On Tuesday afternoon, 70 candles will be lit across the United Kingdom to mark Holocaust Day and the 70th anniversary of the liberation of Auschwitz.
The Museum at the Mill in Mossley will be one of the venues chosen, and a candle will be lit by Jean Paul Samputu, one of the survivors of the Rwandan genocide in 1994.
During this time more than a million members of the Tutsi minority were murdered by the Hutu majority in 100 days of internecine madness while the rest of the world, including the USA and the UK, stood by and watched it happen.
All of this seems so far away now, but in fact it is closer than we think.
During the Provisional IRA campaign, there was a form of ethnic cleansing along the Irish border, when members of the UDR and their fellow unionists were murdered and maimed.
Even today, there is ethnic cleansing in many parts of the world, and even though the slaughter by Islamic militants in the Middle East, Nigeria and elsewhere cannot be described as a “holocaust”, it all adds up to wholesale murder of people because of their cultural and religious beliefs.
The danger also lurks nearer home, with the kind of Paris-style murders by Islamic militants which could happen – and has happened – in other Western capitals.
In our lifetime the nature of warfare has developed from set pieces in the Middle East and other places to the point where the frontline is on our doorsteps.
The situation is so bad that the Jewish community in France feels threatened and many are leaving.
This could also apply in the United Kingdom, and as the Home Secretary Theresa May said the other day, who would have believed that Jews in Britain would no longer feel safe?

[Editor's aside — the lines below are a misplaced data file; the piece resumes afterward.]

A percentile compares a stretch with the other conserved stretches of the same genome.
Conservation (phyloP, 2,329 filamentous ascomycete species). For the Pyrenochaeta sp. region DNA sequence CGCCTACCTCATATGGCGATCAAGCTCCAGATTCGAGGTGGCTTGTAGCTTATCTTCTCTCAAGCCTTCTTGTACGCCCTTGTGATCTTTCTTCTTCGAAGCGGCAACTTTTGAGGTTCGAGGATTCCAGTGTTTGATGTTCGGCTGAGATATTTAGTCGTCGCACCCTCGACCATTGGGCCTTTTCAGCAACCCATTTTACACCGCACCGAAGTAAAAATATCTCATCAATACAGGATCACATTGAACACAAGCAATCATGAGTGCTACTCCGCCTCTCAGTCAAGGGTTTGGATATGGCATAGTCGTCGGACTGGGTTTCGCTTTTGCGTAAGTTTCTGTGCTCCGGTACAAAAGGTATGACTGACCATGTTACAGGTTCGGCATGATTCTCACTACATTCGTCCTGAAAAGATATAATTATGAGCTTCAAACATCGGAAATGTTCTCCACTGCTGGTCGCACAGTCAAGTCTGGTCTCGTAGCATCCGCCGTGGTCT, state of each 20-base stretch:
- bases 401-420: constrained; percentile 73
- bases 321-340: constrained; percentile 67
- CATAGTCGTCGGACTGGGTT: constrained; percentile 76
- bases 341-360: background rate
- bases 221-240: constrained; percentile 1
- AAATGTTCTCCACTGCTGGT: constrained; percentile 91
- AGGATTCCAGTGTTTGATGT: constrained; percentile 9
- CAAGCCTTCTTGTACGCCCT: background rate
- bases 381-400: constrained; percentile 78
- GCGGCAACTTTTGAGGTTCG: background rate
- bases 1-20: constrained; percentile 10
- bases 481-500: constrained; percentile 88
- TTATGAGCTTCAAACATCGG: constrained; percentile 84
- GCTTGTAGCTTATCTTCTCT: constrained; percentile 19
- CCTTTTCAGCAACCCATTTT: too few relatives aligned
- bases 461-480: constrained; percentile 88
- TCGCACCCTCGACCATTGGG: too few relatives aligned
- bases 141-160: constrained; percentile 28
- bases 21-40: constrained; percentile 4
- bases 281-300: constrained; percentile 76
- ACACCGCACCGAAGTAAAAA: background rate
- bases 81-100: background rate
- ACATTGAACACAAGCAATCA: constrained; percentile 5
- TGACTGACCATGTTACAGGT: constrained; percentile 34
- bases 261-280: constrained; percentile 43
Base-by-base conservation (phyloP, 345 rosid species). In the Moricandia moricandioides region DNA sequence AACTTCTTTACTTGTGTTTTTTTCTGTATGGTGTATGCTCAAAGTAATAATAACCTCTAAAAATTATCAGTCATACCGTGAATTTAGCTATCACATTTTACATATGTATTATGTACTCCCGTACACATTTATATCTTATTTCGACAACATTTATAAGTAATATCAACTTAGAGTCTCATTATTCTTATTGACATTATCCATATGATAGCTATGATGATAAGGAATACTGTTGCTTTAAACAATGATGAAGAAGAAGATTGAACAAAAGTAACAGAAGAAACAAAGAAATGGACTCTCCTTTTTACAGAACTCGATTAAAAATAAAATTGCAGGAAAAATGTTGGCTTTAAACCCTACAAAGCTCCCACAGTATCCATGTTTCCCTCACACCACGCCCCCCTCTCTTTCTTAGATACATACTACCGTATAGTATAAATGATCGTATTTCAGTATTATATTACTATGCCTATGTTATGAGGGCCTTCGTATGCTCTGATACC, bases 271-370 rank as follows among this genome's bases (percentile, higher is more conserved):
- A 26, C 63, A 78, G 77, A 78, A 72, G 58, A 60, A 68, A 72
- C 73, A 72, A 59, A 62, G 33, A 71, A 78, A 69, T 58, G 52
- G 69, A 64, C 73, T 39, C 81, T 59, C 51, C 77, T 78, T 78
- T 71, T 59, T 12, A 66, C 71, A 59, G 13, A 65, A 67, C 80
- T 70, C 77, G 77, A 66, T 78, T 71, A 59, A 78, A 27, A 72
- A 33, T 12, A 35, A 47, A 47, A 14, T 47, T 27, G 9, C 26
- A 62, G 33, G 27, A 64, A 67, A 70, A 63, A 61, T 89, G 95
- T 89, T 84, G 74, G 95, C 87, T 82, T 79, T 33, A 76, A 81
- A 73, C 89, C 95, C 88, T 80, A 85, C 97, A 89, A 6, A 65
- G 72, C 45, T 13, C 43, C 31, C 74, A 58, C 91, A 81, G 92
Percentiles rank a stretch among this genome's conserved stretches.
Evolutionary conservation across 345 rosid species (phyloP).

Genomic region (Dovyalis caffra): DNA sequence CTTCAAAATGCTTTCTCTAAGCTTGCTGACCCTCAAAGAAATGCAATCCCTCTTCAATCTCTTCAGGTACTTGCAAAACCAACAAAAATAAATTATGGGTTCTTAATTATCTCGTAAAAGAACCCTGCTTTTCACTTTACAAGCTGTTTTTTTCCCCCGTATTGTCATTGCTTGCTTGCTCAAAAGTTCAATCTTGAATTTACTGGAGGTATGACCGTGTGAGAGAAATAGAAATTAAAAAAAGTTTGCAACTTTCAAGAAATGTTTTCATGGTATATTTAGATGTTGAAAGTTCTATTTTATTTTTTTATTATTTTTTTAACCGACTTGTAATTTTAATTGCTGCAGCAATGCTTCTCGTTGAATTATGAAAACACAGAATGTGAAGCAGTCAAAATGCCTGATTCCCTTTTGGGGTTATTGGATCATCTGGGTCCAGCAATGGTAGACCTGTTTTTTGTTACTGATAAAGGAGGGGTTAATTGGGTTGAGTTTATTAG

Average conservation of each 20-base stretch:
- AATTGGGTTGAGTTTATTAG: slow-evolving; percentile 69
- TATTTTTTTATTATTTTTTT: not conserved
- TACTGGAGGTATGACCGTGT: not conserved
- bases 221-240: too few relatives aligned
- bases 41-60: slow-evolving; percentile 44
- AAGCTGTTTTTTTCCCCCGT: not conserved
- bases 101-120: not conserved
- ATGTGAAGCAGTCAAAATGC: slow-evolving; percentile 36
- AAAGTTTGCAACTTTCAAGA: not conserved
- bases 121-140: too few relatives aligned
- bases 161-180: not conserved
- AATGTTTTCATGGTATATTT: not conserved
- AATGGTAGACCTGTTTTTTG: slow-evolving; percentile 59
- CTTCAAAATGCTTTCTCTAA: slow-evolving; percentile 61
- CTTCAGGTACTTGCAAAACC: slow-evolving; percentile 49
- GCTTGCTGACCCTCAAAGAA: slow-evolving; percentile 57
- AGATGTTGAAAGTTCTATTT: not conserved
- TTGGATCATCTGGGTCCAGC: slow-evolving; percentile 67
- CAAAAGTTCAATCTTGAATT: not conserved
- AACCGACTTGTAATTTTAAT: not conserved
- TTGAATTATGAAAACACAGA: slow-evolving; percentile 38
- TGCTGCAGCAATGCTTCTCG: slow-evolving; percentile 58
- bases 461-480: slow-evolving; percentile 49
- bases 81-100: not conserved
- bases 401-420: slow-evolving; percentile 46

All of this makes Tuesday’s commemoration of Holocaust Day not just of historical significance, but an urgent reminder of what can happen when people treat others as less than human beings.
During my visits to Rwanda in the past few years with Tearfund, I was reminded directly just how dislike of one community for another can develop into hatred, dismissal and, ultimately, murder.
Prior to the Rwanda genocide, some of the spokesmen for the majority Hutus consistently referred to the Tutsis as “cockroaches” who had to be exterminated, and the rest is history.
However, I also encountered great nobility in Rwanda, and I talked to a Tutsi teacher called Michael Kayitaba.
He was hunted for many days by his former Hutu neighbours with dogs and rifles, but mercifully he managed to secure refuge in five different houses before he was rescued by French paratroopers.
He had every reason to hate the Hutus, but he told me something which I will never forget.
He said “The good people who gave me refuge and saved my life were Hutus, and therefore I cannot say that all Hutus are bad.”
In our society there is still a great lack of respect between many members of our two main communities. And on the eve of this Holocaust commemoration, if you substitute the labels Hutu and Tutsi for Protestant and Catholic, you will surely get my point.
Once you start going down “the other side” you are on a slippery slope, and our politicians, more than anyone else, could start by giving us a better example of respecting one another.